The meeting of the creditors, referred to as the 341 meeting because of the Bankruptcy Code Section that specifies the meeting, is an informal meeting held shortly after you file for bankruptcy. The meeting of the creditors is held in every bankruptcy case, whether you file for Chapter 7 or Chapter 13 bankruptcy. In a Chapter 13 bankruptcy, what happens during and after the meeting of creditors can determine whether your Chapter 13 repayment plan will be accepted by the bankruptcy court.
Chapter 13 Bankruptcy
Unlike Chapter 7 bankruptcy, which is a liquidation proceeding and involves selling your assets to repay your creditors, filing for Chapter 13 bankruptcy allows you to keep your property during your bankruptcy case. Instead of selling assets, you create a repayment plan that enables you to catch up on your debts. The repayment plan lasts three to five years and must be approved by the bankruptcy court. During this time, you repay all or a portion of your debt. The repayment plan must be submitted with your bankruptcy petition, or within 14 days after you file for bankruptcy. You make all monthly payments to your Chapter 13 bankruptcy trustee, who then distributes the funds to your creditors. The bankruptcy trustee is the individual appointed by the bankruptcy court to handle your bankruptcy. A Chapter 13 trustee has many duties, including ensuring all bankruptcy documents are completed properly and to manage your repayment plan.
Meeting of the Creditors
The meeting of the creditors, or 341 meeting, typically occurs about six to eight weeks after you submit your repayment plan to the bankruptcy court. The meeting of the creditors is informal in nature and typically held in the bankruptcy trustee’s office. You, your attorney and bankruptcy trustee assigned to your case attend the meeting. The bankruptcy trustee will review your bankruptcy petition and ask questions related to your filing. In addition, the meeting of the creditors is an opportunity for your creditors to ask questions of you regarding the repayment plan or pose objections to particular aspects of the plan. An objection to the plan can be completed online, but must be filed no later than during the meeting. Creditors are not required to attend the meeting of the creditors, and whether they do or not has no affect on whether they will be paid under your Chapter 13 plan.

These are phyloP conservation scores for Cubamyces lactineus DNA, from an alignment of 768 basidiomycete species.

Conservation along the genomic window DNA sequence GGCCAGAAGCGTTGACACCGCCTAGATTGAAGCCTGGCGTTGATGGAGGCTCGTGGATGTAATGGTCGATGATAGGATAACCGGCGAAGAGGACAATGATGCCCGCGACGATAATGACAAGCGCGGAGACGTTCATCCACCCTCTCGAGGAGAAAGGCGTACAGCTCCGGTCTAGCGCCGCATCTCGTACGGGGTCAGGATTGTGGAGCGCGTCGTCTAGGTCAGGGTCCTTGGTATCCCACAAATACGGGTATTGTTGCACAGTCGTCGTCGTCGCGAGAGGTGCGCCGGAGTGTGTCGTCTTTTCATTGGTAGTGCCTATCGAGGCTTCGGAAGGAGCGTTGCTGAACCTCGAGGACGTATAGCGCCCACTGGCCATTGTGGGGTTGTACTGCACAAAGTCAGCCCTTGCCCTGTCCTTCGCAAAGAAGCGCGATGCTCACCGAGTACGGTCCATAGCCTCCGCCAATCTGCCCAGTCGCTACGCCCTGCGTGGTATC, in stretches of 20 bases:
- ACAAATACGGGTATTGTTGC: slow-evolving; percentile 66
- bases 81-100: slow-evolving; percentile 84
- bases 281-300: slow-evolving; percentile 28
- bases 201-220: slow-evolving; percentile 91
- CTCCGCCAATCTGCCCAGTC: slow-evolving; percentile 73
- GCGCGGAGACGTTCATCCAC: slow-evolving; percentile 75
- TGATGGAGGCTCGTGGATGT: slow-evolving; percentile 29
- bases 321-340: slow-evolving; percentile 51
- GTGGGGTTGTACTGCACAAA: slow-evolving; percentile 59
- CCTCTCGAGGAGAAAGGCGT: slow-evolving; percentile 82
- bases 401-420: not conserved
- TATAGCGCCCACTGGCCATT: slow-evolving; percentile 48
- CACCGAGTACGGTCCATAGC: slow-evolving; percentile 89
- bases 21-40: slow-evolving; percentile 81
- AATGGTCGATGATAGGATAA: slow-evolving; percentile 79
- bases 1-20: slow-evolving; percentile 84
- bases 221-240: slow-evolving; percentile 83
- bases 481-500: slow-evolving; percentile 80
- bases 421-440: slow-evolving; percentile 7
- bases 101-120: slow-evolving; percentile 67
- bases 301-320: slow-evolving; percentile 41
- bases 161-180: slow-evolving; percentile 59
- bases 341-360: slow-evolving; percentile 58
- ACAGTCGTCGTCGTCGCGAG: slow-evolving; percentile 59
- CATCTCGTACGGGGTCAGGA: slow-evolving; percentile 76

About 45 days after the meeting of creditors, a confirmation hearing is held by the bankruptcy judge. The exact date of the confirmation hearing will differ, according to state law. During the hearing, the judge will review the repayment plan to determine if the plan is feasible. Your attorney will explain to the bankruptcy judge why the plan is feasible and answer any questions the judge may have regarding your financial situation or any property you would like to keep. If any issues arise that cannot be addressed at the 341 meeting, the bankruptcy trustee or any creditor can raise those issues during the confirmation hearing. Objecting parties at the confirmation hearing will also have an opportunity to explain to the bankruptcy judge why their version of a repayment plan should be approved instead of your plan.
Read More: What Happens During Chapter 13 Confirmation Hearing?
Begin Repayment Plan
After your plan is confirmed, your repayment plan will begin immediately. You will make monthly payments to your Chapter 13 bankruptcy trustee who then distributes the funds to your creditors each month. Following the confirmation hearing, if a plan has not been approved by the bankruptcy judge, you can file a modified plan. The court will then hold an additional hearing to either confirm or deny the modified plan. If no feasible plan is presented to the court, the court has the option of dismissing your Chapter 13 bankruptcy case.
Elizabeth Stock began writing professionally in 2010. Before pursuing a career as a freelance writer, Stock was an editor and note writer for the "Thomas Jefferson Law Review" while attending Thomas Jefferson School of Law in San Diego. Stock recently graduated magna cum laude from Thomas Jefferson earning a Juris Doctor.